Faecal microbiota transplantation (FMT) is an FDA approved treatment for recurrent Clostridium difficile infection. In cirrhosis, positive results have been seen when used for the treatment of HE. A recent trial in the UK showed that FMT was safe and feasible in patient with stable advanced cirrhosis and (23) and currently a multicentre trial using encapsulated lyophilised FMT is underway. Patients with alcohol-associated hepatitis with ongoing alcohol consumption may benefit the most from these new treatments and a recent study reported that alcohol craving or consumption and long-term alcohol-related hospitalisations can potentially be reduced by FMT in patients with alcohol use disorders (24).

Challenges include the lack of standardisation and definition of ‘optimal’ composition of bacterial and other microbes, invasive methods of delivery requiring endoscopy unless FMT is encapsulated, concerns around risk of transmissible infections despite screening measures, and the lack of standardisation and large-scale treatment given that the substrate needs to be derived from heathy human donors with inherent variability. There have also been reports of bacteraemia due to the transmission of drug-resistant extended-spectrum beta-lactamase Escherichia coli in two independent FMT trials (25) where one patient died.

FXR agonists
After transformation into secondary bile acids, bile acids signal in the intestinal epithelium primarily via the farnesoid X receptor (FXR). The FXR is a nuclear receptor physiologically activated by bile acids and expressed at high levels in the liver and intestine. Beside regulating bile acid production and elimination, it also modulates liver glucose and triglyceride metabolism, making it an attractive target for steatotic liver disease, in particular.

Oral treatment with FXR agonists, (currently used to treat primary biliary cholangitis), have been shown to reduce translocation of viable bacteria from the intestine to the liver in mice with experiments cirrhosis by increasing expression of tight-junction proteins in epithelial cells and restoring the gut vascular barrier (26). There are multiple clinical trials underway. Some of the reported side effects have been a pro-atherogenic lipid profile, pruritus, and hepatocellular toxicity under certain conditions. Development of FXR ligands with tissue selectivity could minimize these adverse effects (27).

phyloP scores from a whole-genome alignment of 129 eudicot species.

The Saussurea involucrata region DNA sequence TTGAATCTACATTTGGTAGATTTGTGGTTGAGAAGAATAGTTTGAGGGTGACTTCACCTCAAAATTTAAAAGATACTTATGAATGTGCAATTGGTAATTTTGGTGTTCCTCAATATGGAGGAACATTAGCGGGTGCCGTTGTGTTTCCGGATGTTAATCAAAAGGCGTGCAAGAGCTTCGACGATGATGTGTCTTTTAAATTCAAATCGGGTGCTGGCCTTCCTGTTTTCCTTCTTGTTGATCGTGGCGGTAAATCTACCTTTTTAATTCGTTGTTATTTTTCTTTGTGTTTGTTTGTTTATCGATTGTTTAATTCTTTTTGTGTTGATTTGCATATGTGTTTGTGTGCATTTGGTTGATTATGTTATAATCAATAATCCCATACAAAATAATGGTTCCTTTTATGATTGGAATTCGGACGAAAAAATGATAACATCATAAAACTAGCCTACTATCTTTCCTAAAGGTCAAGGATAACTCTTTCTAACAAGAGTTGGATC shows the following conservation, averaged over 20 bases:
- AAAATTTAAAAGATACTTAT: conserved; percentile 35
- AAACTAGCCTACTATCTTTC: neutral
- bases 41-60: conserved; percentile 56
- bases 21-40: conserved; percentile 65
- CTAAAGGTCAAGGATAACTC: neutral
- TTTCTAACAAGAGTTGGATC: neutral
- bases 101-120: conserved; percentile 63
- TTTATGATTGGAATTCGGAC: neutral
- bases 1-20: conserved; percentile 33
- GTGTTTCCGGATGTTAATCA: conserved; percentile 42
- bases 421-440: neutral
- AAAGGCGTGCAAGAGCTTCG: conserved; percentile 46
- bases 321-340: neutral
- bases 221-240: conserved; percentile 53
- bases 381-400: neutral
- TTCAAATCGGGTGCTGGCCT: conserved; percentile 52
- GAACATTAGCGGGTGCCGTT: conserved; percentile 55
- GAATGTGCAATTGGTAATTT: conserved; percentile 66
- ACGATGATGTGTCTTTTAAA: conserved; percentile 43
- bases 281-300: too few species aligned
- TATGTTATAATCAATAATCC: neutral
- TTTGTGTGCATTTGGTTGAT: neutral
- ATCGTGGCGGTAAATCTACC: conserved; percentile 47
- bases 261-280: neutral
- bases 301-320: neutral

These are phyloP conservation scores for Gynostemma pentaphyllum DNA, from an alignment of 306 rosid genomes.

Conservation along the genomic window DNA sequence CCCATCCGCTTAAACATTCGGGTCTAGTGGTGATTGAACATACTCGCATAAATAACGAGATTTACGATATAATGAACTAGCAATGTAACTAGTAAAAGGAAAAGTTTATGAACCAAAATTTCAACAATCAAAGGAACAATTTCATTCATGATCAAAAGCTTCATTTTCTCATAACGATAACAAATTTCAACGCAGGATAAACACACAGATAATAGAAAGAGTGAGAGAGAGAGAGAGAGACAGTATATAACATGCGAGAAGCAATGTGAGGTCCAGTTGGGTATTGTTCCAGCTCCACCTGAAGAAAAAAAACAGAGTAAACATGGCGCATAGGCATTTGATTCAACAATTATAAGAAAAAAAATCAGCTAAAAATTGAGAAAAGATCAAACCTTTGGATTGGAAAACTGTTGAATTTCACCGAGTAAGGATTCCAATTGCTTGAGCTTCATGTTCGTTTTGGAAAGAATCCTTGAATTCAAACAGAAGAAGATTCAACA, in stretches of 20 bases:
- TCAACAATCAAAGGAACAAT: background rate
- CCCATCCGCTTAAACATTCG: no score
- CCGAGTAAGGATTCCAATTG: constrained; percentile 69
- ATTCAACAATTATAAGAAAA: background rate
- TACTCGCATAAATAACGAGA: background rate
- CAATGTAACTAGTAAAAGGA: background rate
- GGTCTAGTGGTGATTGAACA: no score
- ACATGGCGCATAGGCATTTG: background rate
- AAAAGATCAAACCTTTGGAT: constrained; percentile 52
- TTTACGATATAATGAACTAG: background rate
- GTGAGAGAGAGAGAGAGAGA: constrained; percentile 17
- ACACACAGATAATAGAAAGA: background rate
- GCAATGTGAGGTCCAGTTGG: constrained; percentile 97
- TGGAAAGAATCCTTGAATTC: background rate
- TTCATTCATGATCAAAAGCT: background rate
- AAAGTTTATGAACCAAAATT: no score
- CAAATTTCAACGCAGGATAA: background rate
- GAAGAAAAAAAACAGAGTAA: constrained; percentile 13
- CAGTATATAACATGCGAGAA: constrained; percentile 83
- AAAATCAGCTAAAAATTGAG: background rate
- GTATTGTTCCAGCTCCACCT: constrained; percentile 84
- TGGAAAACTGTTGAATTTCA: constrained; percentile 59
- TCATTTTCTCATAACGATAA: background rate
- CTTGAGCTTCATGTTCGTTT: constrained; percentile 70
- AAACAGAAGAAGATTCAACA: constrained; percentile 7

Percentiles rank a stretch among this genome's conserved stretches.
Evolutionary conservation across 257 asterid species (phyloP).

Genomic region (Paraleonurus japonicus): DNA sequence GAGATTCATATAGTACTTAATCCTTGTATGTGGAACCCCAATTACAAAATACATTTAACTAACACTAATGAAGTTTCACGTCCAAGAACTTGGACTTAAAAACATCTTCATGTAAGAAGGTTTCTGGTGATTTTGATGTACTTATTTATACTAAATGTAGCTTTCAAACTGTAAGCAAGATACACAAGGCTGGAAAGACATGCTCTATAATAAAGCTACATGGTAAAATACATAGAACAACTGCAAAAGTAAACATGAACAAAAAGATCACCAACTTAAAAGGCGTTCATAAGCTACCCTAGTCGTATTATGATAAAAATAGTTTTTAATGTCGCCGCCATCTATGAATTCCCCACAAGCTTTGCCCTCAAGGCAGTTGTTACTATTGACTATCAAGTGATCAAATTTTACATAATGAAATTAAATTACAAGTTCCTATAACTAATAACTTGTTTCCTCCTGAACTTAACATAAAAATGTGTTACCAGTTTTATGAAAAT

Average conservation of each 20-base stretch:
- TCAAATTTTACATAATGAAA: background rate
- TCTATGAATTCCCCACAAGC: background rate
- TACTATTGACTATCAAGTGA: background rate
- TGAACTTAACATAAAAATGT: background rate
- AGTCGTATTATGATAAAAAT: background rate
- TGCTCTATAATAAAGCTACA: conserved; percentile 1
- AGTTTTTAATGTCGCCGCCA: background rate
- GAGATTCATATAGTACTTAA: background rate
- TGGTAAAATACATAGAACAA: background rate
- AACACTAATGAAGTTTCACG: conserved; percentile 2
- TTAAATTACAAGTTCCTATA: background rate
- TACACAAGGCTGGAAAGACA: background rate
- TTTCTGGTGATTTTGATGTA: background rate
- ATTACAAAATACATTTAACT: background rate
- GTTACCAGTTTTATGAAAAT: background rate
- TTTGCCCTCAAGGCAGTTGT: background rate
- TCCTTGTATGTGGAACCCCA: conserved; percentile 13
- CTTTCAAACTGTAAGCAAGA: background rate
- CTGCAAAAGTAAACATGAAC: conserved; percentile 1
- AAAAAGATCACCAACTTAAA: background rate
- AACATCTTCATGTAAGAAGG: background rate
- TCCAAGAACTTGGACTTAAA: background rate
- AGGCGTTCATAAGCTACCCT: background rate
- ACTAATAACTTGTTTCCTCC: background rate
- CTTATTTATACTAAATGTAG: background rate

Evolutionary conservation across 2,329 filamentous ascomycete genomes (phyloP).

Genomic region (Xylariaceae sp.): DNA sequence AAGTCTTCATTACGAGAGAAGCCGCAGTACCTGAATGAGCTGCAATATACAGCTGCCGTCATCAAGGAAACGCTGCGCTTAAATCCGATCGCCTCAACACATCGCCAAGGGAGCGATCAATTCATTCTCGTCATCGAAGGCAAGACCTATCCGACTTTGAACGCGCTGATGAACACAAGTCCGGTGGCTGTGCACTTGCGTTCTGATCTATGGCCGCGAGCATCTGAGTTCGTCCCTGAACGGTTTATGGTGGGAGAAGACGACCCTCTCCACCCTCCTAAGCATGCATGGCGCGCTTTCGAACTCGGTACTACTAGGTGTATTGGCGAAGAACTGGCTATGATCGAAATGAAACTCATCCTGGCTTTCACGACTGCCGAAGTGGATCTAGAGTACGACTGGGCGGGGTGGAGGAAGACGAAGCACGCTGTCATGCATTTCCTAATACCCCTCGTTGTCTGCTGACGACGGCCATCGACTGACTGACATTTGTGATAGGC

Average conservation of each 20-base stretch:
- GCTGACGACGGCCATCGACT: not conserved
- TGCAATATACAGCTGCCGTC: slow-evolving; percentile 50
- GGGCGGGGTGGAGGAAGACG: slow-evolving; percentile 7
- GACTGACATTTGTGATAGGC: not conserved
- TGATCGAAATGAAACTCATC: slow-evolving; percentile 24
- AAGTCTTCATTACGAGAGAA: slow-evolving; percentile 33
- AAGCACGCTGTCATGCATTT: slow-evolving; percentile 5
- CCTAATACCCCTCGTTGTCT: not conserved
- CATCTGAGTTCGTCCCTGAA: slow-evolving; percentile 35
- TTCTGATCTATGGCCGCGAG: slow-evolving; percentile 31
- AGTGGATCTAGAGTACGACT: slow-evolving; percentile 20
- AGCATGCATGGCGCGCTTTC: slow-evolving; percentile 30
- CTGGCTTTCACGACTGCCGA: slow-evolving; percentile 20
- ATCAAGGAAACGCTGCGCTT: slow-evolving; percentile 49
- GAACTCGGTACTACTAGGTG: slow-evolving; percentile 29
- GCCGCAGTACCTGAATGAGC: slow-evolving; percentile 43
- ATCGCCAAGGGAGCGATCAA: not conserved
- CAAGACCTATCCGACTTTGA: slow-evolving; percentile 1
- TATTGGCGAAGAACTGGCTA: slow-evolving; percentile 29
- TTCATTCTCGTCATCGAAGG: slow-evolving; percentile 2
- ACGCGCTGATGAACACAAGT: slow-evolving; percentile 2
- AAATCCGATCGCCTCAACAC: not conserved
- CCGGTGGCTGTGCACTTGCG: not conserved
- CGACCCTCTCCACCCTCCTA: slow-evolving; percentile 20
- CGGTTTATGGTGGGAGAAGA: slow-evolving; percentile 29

Non-selective beta-blockers (NSBB)
NSBB are widely used to treat or prevent variceal haemorrhage but their use and underlying mechanism for preventing other decompensation phenotypes is not elucidated. While reducing portal pressure is likely to prevent bleeding there are potential benefits linked to, or even independent, of the effect of portal pressure. These include reducing bacterial translocation from the gut into the portal system, which itself is associated with worsening liver failure and risk of sepsis-induced decompensation (28). Whether this is related to modifications of the underlying gut bacterial populations or in reducing bacterial translocation itself requires mechanistic exploration to optimise therapies. While observational studies suggest these links exist, the mechanistic role of beta-blockers in modulating these responses is poorly understood. This is currently being investigated as a biological sub-study to a large multicentre clinical trial underway (29).

Large, robustly designed, placebo-controlled, randomised trials are needed of the plethora of gut-microbiome targeting therapies that are available in patients with liver disease and cirrhosis. Some of these involve the repurposing of existing medications (e.g. NSBB) and probiotic approaches that are currently available to evaluate their efficacy, as well as the development of other targeted interventions. Future therapies including engineered bacteria, postbiotics and phages have been mostly tested in pre-clinical models and show potential in the treatment of chronic liver disease. It is likely that a more sophisticated, combinatorial approach will be required to fully harness the potential of these therapies, whilst dietary interventions will need to play a more central role.

Conflicts of Interest: VP has undertaken investigator-initiated work with Symprove Ltd. based on industry-collaboration that is referred to in this article.